How a Dirty Air Filter Can Impact Your AC Efficiency

One of the most obvious signs that your air filter is clogged is the inefficiency of your air conditioning system. According to the U. S. Department of Energy, a dirty, blocked filter can cause a 15% increase in energy consumption.

The harder the fan has to work to get air in and out of the ducts, the higher your utility bills will be. Changing or cleaning your air filter is one of the most important steps you can take to maintain your air conditioner. A dirty filter creates a layer of dirt, dust, and dander that restricts the amount of air entering the air conditioner and puts pressure on the fan. This is your first line of defense for keeping an effective and efficient air conditioning system that keeps you and your family comfortable and healthy. A dirty air conditioner filter can cause expensive repairs or a total breakdown when you need your air conditioner most.

It's wise to check your air filter every month and replace it every one to three months, depending on your circumstances. Replacing filters is a simple and affordable step compared to the cost of repairing or potentially replacing your air conditioning system. If your air conditioner has a reusable filter, clean it and let it dry completely before putting it back in. If you're driving for a long time and notice that the air doesn't seem to move no matter how long you start the air conditioner, it could be a sign that the filter is clogged. A dirty filter will restrict the flow of cold air, causing it to accumulate inside the air conditioning unit and lower the temperature.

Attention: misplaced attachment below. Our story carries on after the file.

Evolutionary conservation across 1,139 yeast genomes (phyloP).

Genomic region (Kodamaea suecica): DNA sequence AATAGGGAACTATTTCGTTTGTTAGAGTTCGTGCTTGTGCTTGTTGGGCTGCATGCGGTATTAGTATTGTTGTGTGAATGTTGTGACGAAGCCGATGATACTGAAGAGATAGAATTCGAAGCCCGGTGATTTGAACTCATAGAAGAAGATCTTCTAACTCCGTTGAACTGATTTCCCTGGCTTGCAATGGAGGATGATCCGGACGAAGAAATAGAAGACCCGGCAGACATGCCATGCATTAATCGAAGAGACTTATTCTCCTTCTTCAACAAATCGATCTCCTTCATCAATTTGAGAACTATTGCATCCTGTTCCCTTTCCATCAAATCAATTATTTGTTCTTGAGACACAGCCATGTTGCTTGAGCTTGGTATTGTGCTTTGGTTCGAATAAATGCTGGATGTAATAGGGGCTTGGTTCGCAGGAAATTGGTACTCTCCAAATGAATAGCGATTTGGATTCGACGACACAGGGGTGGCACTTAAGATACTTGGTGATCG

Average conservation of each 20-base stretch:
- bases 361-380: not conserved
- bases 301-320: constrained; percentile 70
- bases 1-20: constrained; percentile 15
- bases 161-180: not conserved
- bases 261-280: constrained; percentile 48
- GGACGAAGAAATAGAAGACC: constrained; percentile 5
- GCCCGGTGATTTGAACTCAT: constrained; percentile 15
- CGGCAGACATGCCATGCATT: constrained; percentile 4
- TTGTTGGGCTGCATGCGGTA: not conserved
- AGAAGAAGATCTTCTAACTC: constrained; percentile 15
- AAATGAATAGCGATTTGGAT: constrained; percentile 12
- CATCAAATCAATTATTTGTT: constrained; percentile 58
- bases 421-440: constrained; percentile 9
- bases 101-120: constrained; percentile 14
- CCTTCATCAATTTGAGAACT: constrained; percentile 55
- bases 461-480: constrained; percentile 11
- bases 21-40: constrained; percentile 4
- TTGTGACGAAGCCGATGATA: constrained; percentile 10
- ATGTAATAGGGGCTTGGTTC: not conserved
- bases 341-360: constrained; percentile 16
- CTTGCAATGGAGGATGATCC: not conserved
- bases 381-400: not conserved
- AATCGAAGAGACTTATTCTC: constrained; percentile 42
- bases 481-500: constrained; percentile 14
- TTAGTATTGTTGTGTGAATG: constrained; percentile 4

This means that you'll have to buy models directly from the manufacturer of your air conditioner, not from hardware stores that sell one size fits all. A dirty filter will allow dust, dandruff, and debris to leak into the air duct system. This can lead to poor indoor air quality and can cause allergens to accumulate in the system, which can lead to respiratory problems or even mold in the ducts. If the filter becomes clogged during the cold summer season, the buildup of cold air can cause ice to form on the air conditioning coils or evaporator. To clean your filter, simply remove it from the boiler, remove the dirt and thoroughly clean it by running it through warm water. Try to clean reusable filters at a time when the air conditioner doesn't need to be on anyway, for example, on a cool night.

Catherine Plessner
Catherine Plessner

Devoted bacon trailblazer. Subtly charming burrito aficionado. Infuriatingly humble coffee advocate. Certified foodaholic. Incurable sushi guru. Award-winning travel lover.